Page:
China’s high speed railway system took a battering after the horrid crash in Wenzhou this past summer, and many lines fell victim to a spate of downgrading and delays, but this has not meant China has given up on HSR.
Despite opening 50 km/h slower than originally planned, the high speed connection was still made on 26 December 2011 between Guangzhou and Shenzhen, as the Guangzhou South-Shenzhen North part of the Guangzhou-Shenzhen-Hong Kong opened. Lest you think China was scared from the crash and decided to backwards-innovate, this new part of the national HSR network tests out very new territory. In fact, the new route — which is around twice as fast as the convention Guangzhou-Shenzhen route via Dongguan — goes through a 10.8 km long tunnel under the Pearl River estuary, the longest underwater tunnel in China and fastest worldwide (as it was built for speeds up to 350 km/h). In fact, this tunnel’s rather slow progress was why this part of the HSR to Hong Kong was opened just recently — the original planned schedule of April 2009 was too optimistic.
There are only three midway stations between Guangzhou South and Shenzhen North — Qingsheng, Human, and Guangmingcheng. All are planned to link to local metro networks, but for some reason, Guangzhou Metro Line 4 is not stopping at the HSR station. This makes it the most connected part of the ultimate Beijing-Hong Kong HSR.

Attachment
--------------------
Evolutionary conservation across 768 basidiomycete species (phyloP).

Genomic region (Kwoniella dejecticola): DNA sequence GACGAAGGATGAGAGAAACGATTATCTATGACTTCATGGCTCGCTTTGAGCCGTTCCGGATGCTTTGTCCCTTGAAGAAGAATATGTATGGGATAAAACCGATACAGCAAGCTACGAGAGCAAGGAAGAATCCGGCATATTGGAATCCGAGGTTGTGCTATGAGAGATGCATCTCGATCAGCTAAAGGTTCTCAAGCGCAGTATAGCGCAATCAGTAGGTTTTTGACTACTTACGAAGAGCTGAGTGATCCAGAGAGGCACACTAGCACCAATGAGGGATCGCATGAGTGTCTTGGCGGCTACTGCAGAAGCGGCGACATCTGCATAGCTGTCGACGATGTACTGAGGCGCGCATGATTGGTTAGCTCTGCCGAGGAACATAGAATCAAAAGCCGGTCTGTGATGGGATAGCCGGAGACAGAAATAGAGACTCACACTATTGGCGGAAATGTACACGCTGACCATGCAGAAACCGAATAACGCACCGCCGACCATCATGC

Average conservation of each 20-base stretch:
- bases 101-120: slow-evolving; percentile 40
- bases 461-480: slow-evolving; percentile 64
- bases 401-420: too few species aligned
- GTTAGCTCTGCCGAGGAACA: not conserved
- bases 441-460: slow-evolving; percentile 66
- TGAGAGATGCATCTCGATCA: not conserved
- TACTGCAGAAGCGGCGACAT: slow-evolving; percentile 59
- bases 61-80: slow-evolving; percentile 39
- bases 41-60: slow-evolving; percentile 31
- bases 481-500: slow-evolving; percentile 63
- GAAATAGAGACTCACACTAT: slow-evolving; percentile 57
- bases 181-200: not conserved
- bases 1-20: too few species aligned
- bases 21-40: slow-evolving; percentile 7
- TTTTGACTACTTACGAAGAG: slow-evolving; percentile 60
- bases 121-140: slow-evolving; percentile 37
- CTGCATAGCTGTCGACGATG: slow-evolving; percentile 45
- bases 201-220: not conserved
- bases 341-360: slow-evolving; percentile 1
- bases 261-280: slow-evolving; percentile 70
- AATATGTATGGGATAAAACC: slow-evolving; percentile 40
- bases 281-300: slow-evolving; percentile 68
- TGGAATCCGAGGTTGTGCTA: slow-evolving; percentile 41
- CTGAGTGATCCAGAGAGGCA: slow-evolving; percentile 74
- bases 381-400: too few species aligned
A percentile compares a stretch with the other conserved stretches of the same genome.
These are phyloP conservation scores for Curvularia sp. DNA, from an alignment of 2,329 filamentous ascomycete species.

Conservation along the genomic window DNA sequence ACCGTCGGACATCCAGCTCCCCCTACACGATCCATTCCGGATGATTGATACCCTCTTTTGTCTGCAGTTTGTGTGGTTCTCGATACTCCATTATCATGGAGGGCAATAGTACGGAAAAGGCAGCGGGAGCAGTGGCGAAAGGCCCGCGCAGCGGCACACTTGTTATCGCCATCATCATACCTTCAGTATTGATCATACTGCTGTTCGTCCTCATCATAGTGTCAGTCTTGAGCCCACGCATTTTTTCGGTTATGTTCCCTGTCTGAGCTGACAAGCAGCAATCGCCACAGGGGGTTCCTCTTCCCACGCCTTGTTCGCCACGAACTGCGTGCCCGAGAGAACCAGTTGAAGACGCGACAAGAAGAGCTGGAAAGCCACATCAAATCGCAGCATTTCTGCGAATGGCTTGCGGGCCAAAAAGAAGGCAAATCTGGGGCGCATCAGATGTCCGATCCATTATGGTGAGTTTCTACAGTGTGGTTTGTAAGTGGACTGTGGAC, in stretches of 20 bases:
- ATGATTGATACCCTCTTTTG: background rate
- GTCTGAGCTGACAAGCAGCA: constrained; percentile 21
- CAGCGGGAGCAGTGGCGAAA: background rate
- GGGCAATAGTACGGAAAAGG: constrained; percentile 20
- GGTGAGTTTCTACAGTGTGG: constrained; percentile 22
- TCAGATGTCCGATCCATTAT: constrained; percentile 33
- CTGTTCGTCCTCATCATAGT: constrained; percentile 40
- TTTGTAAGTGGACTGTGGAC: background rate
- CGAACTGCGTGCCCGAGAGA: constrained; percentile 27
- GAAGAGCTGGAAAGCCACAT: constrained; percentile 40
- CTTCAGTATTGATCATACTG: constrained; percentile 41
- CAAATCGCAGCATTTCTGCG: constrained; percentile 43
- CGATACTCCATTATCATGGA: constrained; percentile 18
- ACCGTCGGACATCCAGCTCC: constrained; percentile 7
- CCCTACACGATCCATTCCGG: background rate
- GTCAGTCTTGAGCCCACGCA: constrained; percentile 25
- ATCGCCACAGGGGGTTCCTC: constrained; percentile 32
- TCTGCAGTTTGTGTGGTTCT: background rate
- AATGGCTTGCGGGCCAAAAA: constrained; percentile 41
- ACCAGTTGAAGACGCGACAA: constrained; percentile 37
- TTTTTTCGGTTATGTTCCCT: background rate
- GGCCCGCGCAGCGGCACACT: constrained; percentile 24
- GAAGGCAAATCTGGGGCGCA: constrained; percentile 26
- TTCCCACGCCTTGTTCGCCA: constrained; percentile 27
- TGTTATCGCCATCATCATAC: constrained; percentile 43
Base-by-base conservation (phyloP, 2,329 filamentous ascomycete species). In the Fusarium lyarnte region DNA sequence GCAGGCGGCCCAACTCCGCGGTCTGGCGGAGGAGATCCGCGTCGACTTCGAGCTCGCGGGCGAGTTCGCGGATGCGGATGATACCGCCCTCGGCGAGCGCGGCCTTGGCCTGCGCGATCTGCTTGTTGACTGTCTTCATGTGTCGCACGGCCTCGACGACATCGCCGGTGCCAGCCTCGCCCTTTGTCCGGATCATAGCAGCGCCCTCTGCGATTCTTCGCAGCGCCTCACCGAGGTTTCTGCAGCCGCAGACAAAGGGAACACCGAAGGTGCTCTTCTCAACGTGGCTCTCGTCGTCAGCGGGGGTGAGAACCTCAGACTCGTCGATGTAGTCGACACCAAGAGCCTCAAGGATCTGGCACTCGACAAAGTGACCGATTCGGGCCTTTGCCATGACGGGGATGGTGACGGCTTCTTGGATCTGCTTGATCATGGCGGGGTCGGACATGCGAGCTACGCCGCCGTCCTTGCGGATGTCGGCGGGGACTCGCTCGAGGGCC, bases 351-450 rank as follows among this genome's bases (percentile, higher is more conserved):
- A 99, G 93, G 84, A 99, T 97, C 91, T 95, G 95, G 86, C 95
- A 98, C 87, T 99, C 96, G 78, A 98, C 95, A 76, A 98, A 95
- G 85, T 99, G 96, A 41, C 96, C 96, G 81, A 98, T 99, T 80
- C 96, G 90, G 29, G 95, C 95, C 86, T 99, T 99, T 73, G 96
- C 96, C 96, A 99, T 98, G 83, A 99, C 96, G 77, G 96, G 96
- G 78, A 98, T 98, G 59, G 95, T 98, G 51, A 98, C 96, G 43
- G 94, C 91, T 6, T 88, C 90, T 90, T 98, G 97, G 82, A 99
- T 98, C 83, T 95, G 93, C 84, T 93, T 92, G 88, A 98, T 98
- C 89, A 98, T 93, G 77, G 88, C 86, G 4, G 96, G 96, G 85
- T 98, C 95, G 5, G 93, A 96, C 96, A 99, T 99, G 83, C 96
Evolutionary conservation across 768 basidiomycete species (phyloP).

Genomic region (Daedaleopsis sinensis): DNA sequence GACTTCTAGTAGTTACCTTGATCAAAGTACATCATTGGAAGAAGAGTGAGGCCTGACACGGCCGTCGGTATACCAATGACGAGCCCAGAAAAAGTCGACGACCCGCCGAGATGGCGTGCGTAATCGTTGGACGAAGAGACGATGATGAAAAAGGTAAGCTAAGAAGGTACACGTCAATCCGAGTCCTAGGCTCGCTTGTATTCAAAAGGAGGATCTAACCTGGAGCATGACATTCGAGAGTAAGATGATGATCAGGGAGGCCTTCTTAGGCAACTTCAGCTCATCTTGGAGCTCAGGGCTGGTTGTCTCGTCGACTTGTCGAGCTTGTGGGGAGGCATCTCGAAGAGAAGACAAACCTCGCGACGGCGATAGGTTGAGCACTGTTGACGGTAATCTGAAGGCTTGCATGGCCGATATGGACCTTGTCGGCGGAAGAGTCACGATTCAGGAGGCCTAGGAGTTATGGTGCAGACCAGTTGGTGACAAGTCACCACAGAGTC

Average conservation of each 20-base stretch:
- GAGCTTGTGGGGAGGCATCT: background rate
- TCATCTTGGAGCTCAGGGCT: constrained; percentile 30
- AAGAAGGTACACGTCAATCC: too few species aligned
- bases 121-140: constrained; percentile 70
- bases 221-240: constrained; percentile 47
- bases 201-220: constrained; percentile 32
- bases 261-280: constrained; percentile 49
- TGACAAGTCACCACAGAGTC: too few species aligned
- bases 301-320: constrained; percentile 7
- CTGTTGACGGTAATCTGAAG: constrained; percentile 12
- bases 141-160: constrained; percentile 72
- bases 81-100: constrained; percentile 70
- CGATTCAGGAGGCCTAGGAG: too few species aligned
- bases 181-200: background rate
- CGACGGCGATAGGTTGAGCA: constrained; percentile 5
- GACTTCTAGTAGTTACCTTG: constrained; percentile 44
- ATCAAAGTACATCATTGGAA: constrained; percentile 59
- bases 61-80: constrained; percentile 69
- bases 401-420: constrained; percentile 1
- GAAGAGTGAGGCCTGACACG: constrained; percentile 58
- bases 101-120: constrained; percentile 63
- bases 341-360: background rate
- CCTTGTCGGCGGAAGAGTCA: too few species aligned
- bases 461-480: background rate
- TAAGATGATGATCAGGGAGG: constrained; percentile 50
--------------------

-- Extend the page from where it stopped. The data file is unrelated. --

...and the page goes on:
Shenzhen’s Futian station and the Hong Kong West Kowloon terminus are still being built and are scheduled to be opened in full by 2015, if not earlier. Only the mainland part operates at up to 350 km/h — the Hong Kong part runs at only 200 km/h.
Prices are somewhat akin to the conventional route via Dongguan, although first class tickets are somewhat cheaper on the new line. All trains in Shenzhen end at the new Shenzhen North Railway Station, where passengers can connect onto the Longhua Line to the city centre and the border with Hong Kong.